The renewed promise of Abenomics
Japan’s Liberal Democratic Party scored a decisive victory in the December 14 parliamentary election, with Japanese voters demonstrating their overwhelming approval of Prime Minister Shinzo Abe’s macroeconomic policy agenda. Though voter turnout was relatively low, owing largely to the somewhat technical nature of the issues, the election’s message was clear: most Japanese abhor the prospect of a return to the grim economic trajectory that prevailed in Japan before “Abenomics.”
When the first “arrow” of Abenomics – a fiscal stimulus programme – was launched nearly two years ago, asset markets’ immediate response was positive. The second arrow of Abenomics – monetary easing – intensified these effects.
In the last two years, Japan’s stock market has almost doubled in value, increasing the wealth of Japanese consumers. Moreover, the yen has fallen by nearly one-third against the US dollar, from around JPY 80 to nearly 120 per dollar, invigorating Japan’s export industries.
Even more encouraging are developments in the labour market, which, unlike those in asset markets, reflect outcomes, not expectations. Here, too, the news is good. The labour market has tightened, with unemployment standing at 3.5% and the job-to-applicant ratio above parity.
To be sure, there have been some setbacks: Japan’s GDP shrank in the second and third quarters of 2014. But the downturn, which resulted from April’s consumption-tax hike – from 5% to 8% – cannot be blamed on Abenomics. Indeed, Abe was honoring a law enacted by the previous government, led by the Democratic Party of Japan.
The first two arrows of Abenomics were aimed at stimulating demand – and they were extremely effective. The consumption-tax hike was needed to sustain them in flight. Unfortunately, the hike was too large to keep them aloft.
The good news is that the tax hike’s impact is temporary. Soon, it will begin to taper off, and industrial output will approach full capacity. When demand begins to exceed supply, demand-side stimulus policies will become increasingly ineffective, and it will be time to launch the third arrow of Abenomics: growth-enhancing structural reforms.
Such reforms are essential to raise productivity growth and improve the Japanese economy’s competitiveness. Four imperatives stand out.
The first task should be to eliminate – or, at least, reduce – the thicket of government regulations that is stifling economic dynamism. The current system is so convoluted and complex that it took more than three decades to open a new medical school in Tokyo. Likewise, flights to Haneda airport, a convenient connection to the Tokyo city area, have been rationed. This is no formula for long-term economic success.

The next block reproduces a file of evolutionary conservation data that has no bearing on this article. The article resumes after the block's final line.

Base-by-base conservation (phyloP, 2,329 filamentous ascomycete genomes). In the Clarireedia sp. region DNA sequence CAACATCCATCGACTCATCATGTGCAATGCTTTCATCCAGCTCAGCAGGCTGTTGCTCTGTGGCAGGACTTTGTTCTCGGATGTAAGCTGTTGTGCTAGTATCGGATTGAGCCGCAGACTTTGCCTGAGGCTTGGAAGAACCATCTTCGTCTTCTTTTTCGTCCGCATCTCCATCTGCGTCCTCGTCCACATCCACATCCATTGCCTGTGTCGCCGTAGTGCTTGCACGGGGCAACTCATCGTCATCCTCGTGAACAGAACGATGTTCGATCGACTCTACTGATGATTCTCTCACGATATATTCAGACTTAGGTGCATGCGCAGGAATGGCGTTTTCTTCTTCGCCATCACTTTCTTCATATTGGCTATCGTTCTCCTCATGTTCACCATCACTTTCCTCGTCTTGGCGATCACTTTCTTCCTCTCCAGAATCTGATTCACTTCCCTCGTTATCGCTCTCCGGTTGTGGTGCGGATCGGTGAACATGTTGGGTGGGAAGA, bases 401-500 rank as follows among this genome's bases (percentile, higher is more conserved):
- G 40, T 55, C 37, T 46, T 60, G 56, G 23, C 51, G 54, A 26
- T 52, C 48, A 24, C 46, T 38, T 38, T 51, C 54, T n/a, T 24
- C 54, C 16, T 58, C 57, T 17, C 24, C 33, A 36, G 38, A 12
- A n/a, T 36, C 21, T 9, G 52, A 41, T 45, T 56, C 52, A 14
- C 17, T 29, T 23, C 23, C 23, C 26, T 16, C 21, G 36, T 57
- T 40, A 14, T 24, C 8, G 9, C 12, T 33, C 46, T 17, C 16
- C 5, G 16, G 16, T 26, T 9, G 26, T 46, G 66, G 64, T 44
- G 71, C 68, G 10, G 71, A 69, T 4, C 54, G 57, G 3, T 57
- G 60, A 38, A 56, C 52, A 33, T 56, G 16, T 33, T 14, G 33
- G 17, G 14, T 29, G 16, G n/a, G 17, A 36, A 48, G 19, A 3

Furthermore, Japan’s government should push to complete negotiations for the Trans-Pacific Partnership, which is currently being negotiated among 12 countries, from Mexico to the United States to Vietnam. The TPP would improve Japan’s trade prospects considerably, including in sensitive sectors like agriculture, where exports of fastmoving consumer goods like flowers and vegetables would benefit.
Japan’s leaders must also work to expand the workforce, which faces severe constraints, owing largely to the country’s rapidly aging population. In the absence of large-scale immigration, to which Japanese remain unamenable, one relatively simple solution would be to integrate more women into the labor force. A 10% increase in Japan’s female labourforce participation rate – an entirely attainable goal – would translate into an almost 5% gain in total labour-force participation.
Finally, Abe’s government must reduce the corporate-tax rate to align it more closely with international standards. Amid increasingly intense international competition to attract foreign investment, reducing the corporate tax would actually increase Japan’s tax revenues, by spurring companies to invest their vast cash stockpiles in more productive activities.
Now that Abe’s government has a renewed mandate from Japanese voters, it must deliver on its promises – and that means decisive and comprehensive i mplementation of structural reforms. Of course, this will require some sacrifices. Indeed, households have already endured some hardship, brought about by the consumption-tax hike.
The next step is for Abe’s government to use its political capital to overcome vested interests, both in the bureaucracy and the business community. This means compelling businesses to give up some of the special tax benefits they now enjoy. For their part, politicians must participate in the taxpayer identification system. And bureaucrats must forego some of the power that excessive regulation affords them.
If all of these groups join the Japanese public in accepting reasonable sacrifices, Abe’s government can fulfill its promise and build a thriving economy. For the sake of all Japanese – not to mention a world economy in need of a new source of dynamism – that promise deserves to be met.